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A Power Shift in Boulder

By 3p Contributor

By Robb Shurr

In Boulder, CO, in the wee hours of the morning on November 2, 2011, some residents cheered as they anticipated a future of local and renewable energy, and some utility companies in the US perked up their ears as they anticipated the ripple effect that this vote could have throughout the country.

Boulder residents approved a ballot measure that allows the city to investigate breaking away from its current energy provider, Xcel Energy, to create a municipal power utility.

This by itself may not sound that significant, but Boulder is pursuing creating its own power utility for an important new reason—to reduce their greenhouse gas emissions.

Throughout a divisive campaign, pro-municipalization proponents were outspent 10 to 1 by opponents (who were 98 percent funded by Xcel Energy). The opponents’ costly campaign was built on generating distrust of local government and creating fear of breaking away from the status quo. The proponents touted increasing renewable options and taking control of their energy future.

Xcel spent so much money to defeat the measure not only because it realizes about $14 million in profits from Boulder residents and business each year, but also because of the precedent this sets.  Although there are over 200 municipal utilities in the country (including other Colorado cities such as Colorado Springs and Fort Collins), the country is watching Boulder as it considers creating a municipal utility explicitly for moving away from fossil fuels.

Going beyond standard renewable portfolio standards of 20 or 30 percent is increasingly difficult for big centralized power providers who need to recoup costs for their investments in power plants and return profits to investors. As a result, as more renewable options enter the market, it makes sense for communities to seek smaller, more decentralized power options.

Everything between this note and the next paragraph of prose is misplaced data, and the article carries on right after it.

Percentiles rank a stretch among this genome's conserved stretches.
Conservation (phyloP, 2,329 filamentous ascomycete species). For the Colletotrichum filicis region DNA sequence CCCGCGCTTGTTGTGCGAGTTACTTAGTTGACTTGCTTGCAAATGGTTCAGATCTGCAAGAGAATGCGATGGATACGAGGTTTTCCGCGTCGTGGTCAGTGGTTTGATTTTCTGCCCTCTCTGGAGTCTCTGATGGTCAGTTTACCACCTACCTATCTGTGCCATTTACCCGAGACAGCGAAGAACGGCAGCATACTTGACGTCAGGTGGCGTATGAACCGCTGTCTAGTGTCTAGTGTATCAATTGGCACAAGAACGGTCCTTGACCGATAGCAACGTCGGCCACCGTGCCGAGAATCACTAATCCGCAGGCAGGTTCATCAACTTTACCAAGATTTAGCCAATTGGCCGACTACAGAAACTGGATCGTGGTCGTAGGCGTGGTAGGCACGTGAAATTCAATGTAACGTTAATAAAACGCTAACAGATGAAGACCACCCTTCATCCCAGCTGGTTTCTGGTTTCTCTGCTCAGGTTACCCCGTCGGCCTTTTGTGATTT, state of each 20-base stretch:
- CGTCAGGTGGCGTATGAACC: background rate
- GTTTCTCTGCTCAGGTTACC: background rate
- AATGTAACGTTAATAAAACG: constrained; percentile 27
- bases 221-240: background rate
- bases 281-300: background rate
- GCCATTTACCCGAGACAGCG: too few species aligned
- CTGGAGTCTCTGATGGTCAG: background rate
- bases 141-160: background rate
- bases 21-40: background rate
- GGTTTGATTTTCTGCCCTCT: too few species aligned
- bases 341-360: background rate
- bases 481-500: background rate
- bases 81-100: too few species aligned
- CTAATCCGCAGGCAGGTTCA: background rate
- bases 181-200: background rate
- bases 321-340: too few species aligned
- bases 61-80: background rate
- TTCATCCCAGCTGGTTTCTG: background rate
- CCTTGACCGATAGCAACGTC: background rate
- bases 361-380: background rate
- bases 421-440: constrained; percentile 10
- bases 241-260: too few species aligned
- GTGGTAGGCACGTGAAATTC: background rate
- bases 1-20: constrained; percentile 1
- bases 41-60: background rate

As Ann Butterfield explained in her article for the Huffington Post, this ballot measure reflects the community’s desire for renewable energy and the sentiment that big companies—or utilities—can no longer externalize risks they are taking to maximize profits.

It was also timely that while this issue was decided by only hundreds of votes, another issue on the ballot passed with an overwhelming majority—the support of a Constitutional amendment in opposition to corporate personhood. While it is just a symbolic statement, it makes for an interesting side note in the community’s consideration of breaking away from a corporate utility

Boulder’s decision today marks the start of a transition in American power. The country is watching.


Image Credit: New Era Colorado

Robb Shurr is Founder and Principal of Kickstand Communications. Kickstand will soon join with Sustineo Creative to become Walden Hyde, a strategy and design firm based in Boulder, Colorado.  Walden Hyde will be presenting its work on the Boulder Energy Future campaign at the Transforming Local Government Conference 2012 in Kansas City in March.

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